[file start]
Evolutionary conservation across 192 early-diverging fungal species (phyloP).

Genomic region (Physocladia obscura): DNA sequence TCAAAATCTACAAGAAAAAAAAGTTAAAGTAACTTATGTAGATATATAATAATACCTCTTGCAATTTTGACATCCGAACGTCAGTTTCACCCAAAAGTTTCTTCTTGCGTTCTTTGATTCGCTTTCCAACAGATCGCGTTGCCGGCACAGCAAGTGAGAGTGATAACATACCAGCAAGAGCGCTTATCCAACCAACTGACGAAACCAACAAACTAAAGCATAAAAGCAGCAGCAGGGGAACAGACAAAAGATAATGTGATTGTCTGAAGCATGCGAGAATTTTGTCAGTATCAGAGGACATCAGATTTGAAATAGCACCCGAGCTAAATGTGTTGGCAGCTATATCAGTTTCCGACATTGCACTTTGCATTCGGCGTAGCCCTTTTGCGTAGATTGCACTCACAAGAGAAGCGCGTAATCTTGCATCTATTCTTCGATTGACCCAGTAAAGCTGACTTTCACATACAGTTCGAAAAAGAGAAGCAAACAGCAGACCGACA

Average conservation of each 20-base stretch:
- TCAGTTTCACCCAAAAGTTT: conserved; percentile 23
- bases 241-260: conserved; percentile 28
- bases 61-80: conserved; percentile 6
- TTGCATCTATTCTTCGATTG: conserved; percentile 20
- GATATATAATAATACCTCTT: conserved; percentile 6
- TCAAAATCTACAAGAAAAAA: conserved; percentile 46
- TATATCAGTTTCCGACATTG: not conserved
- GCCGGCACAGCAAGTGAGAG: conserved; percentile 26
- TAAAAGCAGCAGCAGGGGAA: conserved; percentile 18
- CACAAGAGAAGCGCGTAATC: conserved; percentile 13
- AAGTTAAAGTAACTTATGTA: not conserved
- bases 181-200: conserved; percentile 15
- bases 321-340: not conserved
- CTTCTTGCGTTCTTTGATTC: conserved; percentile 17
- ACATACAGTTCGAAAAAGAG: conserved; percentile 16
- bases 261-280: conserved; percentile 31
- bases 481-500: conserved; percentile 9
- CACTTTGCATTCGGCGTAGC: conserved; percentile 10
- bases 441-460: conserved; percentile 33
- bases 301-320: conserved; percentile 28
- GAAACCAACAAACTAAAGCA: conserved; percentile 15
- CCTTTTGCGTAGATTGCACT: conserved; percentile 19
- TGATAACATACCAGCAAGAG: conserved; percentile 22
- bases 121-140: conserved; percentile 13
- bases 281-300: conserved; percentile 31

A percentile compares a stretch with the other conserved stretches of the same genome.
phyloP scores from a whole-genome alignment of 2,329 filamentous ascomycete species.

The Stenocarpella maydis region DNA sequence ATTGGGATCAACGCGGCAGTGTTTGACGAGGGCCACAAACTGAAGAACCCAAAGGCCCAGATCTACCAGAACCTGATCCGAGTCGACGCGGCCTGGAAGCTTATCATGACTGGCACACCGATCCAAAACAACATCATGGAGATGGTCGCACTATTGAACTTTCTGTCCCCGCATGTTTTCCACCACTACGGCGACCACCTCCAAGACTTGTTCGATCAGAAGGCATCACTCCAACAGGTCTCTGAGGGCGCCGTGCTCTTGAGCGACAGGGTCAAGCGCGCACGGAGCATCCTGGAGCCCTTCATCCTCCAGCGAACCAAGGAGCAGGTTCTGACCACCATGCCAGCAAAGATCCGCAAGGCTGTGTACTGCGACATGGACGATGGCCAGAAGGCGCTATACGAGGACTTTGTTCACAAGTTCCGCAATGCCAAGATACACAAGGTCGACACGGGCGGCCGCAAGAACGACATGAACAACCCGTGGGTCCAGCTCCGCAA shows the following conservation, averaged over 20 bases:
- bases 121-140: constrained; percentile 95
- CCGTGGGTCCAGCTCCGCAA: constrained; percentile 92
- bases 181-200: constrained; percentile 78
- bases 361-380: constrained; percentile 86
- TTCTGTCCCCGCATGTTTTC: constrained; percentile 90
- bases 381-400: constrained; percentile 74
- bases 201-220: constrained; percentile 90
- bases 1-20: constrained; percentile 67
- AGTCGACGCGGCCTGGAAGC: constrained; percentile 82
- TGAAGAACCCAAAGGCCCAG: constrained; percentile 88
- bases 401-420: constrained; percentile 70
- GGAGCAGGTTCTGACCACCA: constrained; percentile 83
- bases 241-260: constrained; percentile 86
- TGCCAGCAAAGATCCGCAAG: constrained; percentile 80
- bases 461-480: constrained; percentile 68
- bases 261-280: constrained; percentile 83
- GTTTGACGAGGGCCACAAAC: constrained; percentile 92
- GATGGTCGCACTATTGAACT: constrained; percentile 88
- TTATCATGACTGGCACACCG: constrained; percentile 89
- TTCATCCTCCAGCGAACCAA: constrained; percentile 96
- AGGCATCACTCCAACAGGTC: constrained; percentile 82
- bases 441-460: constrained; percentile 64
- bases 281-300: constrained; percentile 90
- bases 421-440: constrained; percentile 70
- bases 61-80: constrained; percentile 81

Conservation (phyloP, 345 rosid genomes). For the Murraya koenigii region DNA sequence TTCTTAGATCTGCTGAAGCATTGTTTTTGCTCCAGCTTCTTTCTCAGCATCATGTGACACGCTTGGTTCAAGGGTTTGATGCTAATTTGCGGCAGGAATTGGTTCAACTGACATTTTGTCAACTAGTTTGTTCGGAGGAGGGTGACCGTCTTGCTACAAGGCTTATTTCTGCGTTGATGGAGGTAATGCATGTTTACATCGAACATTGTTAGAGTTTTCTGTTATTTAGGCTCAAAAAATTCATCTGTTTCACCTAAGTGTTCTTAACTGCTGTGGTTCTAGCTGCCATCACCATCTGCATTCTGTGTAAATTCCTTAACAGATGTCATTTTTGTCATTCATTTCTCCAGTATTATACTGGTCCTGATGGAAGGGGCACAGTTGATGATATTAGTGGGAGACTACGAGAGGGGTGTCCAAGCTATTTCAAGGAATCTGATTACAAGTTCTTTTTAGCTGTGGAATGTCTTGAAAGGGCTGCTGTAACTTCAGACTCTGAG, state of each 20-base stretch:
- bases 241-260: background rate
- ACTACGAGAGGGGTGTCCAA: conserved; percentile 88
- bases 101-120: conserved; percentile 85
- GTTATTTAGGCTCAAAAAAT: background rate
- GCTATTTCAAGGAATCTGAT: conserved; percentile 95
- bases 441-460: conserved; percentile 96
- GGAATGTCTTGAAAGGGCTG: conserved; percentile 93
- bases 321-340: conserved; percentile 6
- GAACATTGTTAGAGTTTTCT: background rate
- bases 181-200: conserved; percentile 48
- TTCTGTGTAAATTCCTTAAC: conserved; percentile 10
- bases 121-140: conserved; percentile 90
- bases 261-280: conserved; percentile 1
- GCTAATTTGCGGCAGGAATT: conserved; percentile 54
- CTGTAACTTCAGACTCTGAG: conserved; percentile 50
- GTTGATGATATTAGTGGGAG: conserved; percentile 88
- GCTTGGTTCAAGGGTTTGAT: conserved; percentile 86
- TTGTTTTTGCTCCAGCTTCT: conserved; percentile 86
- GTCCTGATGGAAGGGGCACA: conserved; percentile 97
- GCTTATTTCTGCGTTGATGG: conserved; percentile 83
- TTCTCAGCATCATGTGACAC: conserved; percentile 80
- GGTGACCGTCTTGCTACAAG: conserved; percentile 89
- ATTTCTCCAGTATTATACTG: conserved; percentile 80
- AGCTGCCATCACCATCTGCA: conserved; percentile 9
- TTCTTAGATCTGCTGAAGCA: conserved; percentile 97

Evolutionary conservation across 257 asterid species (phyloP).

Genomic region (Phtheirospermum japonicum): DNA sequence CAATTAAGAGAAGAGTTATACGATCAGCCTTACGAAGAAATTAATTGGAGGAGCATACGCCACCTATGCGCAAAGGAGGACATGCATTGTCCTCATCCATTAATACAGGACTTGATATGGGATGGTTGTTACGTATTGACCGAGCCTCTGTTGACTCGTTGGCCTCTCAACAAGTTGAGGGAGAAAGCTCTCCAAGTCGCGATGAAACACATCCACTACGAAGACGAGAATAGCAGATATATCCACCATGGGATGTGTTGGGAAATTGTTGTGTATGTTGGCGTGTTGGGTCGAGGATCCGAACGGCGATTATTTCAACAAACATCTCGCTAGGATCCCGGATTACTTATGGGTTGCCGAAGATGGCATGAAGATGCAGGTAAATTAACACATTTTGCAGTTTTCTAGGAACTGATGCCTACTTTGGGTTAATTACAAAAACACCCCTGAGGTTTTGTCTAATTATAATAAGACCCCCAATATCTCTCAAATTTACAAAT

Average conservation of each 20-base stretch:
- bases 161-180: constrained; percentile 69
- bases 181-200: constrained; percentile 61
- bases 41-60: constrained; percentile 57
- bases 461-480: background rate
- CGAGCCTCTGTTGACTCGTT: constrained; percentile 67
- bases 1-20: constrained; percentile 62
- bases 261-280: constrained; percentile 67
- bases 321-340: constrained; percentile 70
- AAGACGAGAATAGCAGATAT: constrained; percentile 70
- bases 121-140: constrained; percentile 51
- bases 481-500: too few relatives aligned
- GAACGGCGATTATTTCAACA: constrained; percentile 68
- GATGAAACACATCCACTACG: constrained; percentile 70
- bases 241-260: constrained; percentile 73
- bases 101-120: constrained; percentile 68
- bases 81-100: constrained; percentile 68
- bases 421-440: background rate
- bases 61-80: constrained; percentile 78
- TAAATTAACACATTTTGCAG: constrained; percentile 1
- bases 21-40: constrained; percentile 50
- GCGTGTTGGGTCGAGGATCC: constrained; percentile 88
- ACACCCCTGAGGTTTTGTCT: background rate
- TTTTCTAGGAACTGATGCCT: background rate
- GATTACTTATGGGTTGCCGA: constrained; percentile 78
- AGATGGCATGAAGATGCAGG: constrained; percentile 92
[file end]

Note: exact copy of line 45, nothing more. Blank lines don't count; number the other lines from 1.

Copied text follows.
- TGCCAGCAAAGATCCGCAAG: constrained; percentile 80